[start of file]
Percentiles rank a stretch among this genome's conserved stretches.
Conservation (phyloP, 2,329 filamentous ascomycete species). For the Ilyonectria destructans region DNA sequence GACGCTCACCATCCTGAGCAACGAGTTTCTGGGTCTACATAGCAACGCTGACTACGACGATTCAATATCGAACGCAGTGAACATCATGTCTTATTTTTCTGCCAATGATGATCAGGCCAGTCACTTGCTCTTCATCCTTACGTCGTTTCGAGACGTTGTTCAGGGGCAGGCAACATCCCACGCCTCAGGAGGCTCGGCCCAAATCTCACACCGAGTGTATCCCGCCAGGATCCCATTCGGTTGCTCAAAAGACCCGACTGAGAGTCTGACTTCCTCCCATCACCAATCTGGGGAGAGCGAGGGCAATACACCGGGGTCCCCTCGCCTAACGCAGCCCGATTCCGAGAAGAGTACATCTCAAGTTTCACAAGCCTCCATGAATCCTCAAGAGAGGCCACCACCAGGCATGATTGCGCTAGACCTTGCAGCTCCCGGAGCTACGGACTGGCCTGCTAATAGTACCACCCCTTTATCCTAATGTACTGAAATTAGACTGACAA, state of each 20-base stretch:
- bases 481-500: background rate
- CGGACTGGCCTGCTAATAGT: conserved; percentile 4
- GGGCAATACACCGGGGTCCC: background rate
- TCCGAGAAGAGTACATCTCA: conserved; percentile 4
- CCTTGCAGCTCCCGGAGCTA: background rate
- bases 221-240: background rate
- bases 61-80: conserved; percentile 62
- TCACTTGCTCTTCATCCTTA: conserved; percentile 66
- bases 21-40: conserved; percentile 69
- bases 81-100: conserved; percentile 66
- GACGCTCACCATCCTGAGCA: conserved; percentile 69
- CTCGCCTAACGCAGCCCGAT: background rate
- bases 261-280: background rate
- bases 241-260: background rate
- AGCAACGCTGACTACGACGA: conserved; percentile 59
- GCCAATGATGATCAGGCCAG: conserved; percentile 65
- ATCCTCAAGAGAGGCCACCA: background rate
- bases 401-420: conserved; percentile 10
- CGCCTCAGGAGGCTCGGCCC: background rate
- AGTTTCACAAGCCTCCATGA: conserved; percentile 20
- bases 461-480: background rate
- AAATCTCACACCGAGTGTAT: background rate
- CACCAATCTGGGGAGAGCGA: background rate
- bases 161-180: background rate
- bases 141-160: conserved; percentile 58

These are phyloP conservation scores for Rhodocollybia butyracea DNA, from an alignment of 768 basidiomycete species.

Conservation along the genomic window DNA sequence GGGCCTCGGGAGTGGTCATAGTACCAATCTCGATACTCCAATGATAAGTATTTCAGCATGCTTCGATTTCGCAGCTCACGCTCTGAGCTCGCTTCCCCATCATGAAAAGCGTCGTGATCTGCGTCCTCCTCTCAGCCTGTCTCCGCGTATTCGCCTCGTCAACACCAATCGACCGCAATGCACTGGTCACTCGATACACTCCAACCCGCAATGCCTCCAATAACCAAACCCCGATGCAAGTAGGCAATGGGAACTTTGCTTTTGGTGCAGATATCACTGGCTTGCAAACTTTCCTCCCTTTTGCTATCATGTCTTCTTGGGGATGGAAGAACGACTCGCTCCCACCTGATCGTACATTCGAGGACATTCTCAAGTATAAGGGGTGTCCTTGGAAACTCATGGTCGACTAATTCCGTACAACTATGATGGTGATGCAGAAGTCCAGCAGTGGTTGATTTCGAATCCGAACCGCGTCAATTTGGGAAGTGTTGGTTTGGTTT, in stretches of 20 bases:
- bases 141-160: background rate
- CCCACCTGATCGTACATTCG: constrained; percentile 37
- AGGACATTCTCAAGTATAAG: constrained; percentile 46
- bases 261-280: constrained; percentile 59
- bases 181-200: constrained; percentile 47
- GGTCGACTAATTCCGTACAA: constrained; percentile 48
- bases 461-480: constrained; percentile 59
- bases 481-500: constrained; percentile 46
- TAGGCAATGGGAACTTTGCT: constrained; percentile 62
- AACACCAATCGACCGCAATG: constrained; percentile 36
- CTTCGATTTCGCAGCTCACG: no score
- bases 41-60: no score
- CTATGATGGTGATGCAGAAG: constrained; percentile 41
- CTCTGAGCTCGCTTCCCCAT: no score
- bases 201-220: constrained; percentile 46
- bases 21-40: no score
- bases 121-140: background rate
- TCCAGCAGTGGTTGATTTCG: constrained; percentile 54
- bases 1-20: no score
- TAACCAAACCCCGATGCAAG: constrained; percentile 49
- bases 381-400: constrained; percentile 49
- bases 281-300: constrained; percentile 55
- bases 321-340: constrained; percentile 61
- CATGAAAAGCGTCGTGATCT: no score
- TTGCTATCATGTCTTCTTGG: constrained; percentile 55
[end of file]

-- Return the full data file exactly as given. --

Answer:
Percentiles rank a stretch among this genome's conserved stretches.
Conservation (phyloP, 2,329 filamentous ascomycete species). For the Ilyonectria destructans region DNA sequence GACGCTCACCATCCTGAGCAACGAGTTTCTGGGTCTACATAGCAACGCTGACTACGACGATTCAATATCGAACGCAGTGAACATCATGTCTTATTTTTCTGCCAATGATGATCAGGCCAGTCACTTGCTCTTCATCCTTACGTCGTTTCGAGACGTTGTTCAGGGGCAGGCAACATCCCACGCCTCAGGAGGCTCGGCCCAAATCTCACACCGAGTGTATCCCGCCAGGATCCCATTCGGTTGCTCAAAAGACCCGACTGAGAGTCTGACTTCCTCCCATCACCAATCTGGGGAGAGCGAGGGCAATACACCGGGGTCCCCTCGCCTAACGCAGCCCGATTCCGAGAAGAGTACATCTCAAGTTTCACAAGCCTCCATGAATCCTCAAGAGAGGCCACCACCAGGCATGATTGCGCTAGACCTTGCAGCTCCCGGAGCTACGGACTGGCCTGCTAATAGTACCACCCCTTTATCCTAATGTACTGAAATTAGACTGACAA, state of each 20-base stretch:
- bases 481-500: background rate
- CGGACTGGCCTGCTAATAGT: conserved; percentile 4
- GGGCAATACACCGGGGTCCC: background rate
- TCCGAGAAGAGTACATCTCA: conserved; percentile 4
- CCTTGCAGCTCCCGGAGCTA: background rate
- bases 221-240: background rate
- bases 61-80: conserved; percentile 62
- TCACTTGCTCTTCATCCTTA: conserved; percentile 66
- bases 21-40: conserved; percentile 69
- bases 81-100: conserved; percentile 66
- GACGCTCACCATCCTGAGCA: conserved; percentile 69
- CTCGCCTAACGCAGCCCGAT: background rate
- bases 261-280: background rate
- bases 241-260: background rate
- AGCAACGCTGACTACGACGA: conserved; percentile 59
- GCCAATGATGATCAGGCCAG: conserved; percentile 65
- ATCCTCAAGAGAGGCCACCA: background rate
- bases 401-420: conserved; percentile 10
- CGCCTCAGGAGGCTCGGCCC: background rate
- AGTTTCACAAGCCTCCATGA: conserved; percentile 20
- bases 461-480: background rate
- AAATCTCACACCGAGTGTAT: background rate
- CACCAATCTGGGGAGAGCGA: background rate
- bases 161-180: background rate
- bases 141-160: conserved; percentile 58

These are phyloP conservation scores for Rhodocollybia butyracea DNA, from an alignment of 768 basidiomycete species.

Conservation along the genomic window DNA sequence GGGCCTCGGGAGTGGTCATAGTACCAATCTCGATACTCCAATGATAAGTATTTCAGCATGCTTCGATTTCGCAGCTCACGCTCTGAGCTCGCTTCCCCATCATGAAAAGCGTCGTGATCTGCGTCCTCCTCTCAGCCTGTCTCCGCGTATTCGCCTCGTCAACACCAATCGACCGCAATGCACTGGTCACTCGATACACTCCAACCCGCAATGCCTCCAATAACCAAACCCCGATGCAAGTAGGCAATGGGAACTTTGCTTTTGGTGCAGATATCACTGGCTTGCAAACTTTCCTCCCTTTTGCTATCATGTCTTCTTGGGGATGGAAGAACGACTCGCTCCCACCTGATCGTACATTCGAGGACATTCTCAAGTATAAGGGGTGTCCTTGGAAACTCATGGTCGACTAATTCCGTACAACTATGATGGTGATGCAGAAGTCCAGCAGTGGTTGATTTCGAATCCGAACCGCGTCAATTTGGGAAGTGTTGGTTTGGTTT, in stretches of 20 bases:
- bases 141-160: background rate
- CCCACCTGATCGTACATTCG: constrained; percentile 37
- AGGACATTCTCAAGTATAAG: constrained; percentile 46
- bases 261-280: constrained; percentile 59
- bases 181-200: constrained; percentile 47
- GGTCGACTAATTCCGTACAA: constrained; percentile 48
- bases 461-480: constrained; percentile 59
- bases 481-500: constrained; percentile 46
- TAGGCAATGGGAACTTTGCT: constrained; percentile 62
- AACACCAATCGACCGCAATG: constrained; percentile 36
- CTTCGATTTCGCAGCTCACG: no score
- bases 41-60: no score
- CTATGATGGTGATGCAGAAG: constrained; percentile 41
- CTCTGAGCTCGCTTCCCCAT: no score
- bases 201-220: constrained; percentile 46
- bases 21-40: no score
- bases 121-140: background rate
- TCCAGCAGTGGTTGATTTCG: constrained; percentile 54
- bases 1-20: no score
- TAACCAAACCCCGATGCAAG: constrained; percentile 49
- bases 381-400: constrained; percentile 49
- bases 281-300: constrained; percentile 55
- bases 321-340: constrained; percentile 61
- CATGAAAAGCGTCGTGATCT: no score
- TTGCTATCATGTCTTCTTGG: constrained; percentile 55